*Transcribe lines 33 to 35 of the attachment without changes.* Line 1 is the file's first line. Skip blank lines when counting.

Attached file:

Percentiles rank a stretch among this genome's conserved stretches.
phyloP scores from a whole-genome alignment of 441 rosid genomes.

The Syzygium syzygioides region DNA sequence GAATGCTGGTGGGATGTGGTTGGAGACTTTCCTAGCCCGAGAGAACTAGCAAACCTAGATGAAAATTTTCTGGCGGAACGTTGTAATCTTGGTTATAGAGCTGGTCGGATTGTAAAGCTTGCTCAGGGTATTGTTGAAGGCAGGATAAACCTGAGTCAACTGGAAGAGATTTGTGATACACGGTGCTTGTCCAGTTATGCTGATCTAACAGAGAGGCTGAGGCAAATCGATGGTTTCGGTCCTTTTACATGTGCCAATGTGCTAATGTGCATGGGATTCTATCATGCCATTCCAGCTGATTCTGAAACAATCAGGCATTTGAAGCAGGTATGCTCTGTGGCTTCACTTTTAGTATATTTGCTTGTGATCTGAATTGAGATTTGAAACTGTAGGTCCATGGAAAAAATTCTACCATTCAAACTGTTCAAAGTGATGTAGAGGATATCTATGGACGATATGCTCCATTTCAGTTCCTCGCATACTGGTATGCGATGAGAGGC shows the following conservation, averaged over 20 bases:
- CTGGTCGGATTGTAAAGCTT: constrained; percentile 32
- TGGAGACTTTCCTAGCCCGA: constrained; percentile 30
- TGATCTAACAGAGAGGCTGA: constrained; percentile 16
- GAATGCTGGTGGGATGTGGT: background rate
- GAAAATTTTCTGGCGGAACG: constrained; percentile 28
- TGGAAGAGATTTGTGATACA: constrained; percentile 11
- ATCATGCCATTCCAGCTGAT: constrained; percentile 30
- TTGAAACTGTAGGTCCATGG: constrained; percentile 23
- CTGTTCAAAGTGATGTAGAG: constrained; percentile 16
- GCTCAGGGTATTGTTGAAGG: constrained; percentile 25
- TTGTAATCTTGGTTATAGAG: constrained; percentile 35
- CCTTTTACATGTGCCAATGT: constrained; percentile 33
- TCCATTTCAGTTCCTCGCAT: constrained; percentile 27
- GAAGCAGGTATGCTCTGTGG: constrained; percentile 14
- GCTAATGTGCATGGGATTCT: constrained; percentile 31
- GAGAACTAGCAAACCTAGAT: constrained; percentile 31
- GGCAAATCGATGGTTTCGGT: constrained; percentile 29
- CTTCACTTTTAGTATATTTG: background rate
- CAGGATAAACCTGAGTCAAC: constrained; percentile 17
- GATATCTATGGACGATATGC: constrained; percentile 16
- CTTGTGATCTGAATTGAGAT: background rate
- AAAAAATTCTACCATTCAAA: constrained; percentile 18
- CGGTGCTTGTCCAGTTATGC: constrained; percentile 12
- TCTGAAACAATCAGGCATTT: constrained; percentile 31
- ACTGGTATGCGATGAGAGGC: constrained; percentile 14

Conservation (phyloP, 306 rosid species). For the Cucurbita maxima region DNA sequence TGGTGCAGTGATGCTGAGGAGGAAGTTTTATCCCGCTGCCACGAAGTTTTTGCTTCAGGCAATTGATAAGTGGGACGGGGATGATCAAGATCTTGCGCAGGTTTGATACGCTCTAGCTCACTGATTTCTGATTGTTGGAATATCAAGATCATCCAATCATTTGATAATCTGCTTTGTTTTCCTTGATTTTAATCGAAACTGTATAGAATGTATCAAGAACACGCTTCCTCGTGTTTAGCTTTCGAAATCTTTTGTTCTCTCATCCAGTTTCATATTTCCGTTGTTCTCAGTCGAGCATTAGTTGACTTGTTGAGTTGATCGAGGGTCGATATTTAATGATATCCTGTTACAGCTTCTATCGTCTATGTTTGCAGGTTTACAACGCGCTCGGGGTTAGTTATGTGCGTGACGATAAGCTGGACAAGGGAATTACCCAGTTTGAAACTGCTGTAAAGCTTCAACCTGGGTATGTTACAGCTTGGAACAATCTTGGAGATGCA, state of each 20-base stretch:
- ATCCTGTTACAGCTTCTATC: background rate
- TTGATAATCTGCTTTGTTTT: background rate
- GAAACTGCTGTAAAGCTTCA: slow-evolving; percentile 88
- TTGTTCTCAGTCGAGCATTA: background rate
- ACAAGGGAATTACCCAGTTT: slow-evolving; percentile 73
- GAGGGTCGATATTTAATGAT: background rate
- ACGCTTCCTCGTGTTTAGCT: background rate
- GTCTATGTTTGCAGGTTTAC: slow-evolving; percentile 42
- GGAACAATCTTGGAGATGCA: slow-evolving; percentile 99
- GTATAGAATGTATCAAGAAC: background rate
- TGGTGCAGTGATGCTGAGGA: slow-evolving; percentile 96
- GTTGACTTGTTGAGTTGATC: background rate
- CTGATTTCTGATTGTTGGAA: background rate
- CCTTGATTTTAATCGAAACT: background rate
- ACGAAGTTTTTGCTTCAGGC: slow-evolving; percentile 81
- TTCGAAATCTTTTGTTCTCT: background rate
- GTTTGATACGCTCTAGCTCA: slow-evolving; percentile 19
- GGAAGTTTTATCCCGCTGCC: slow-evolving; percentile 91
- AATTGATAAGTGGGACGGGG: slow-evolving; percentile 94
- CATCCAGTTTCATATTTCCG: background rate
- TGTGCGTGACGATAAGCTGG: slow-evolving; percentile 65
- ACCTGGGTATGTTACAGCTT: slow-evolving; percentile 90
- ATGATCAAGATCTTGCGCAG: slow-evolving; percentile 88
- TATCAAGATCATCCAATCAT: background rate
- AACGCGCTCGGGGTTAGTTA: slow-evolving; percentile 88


- TTGTTCTCAGTCGAGCATTA: background rate
- ACAAGGGAATTACCCAGTTT: slow-evolving; percentile 73
- GAGGGTCGATATTTAATGAT: background rate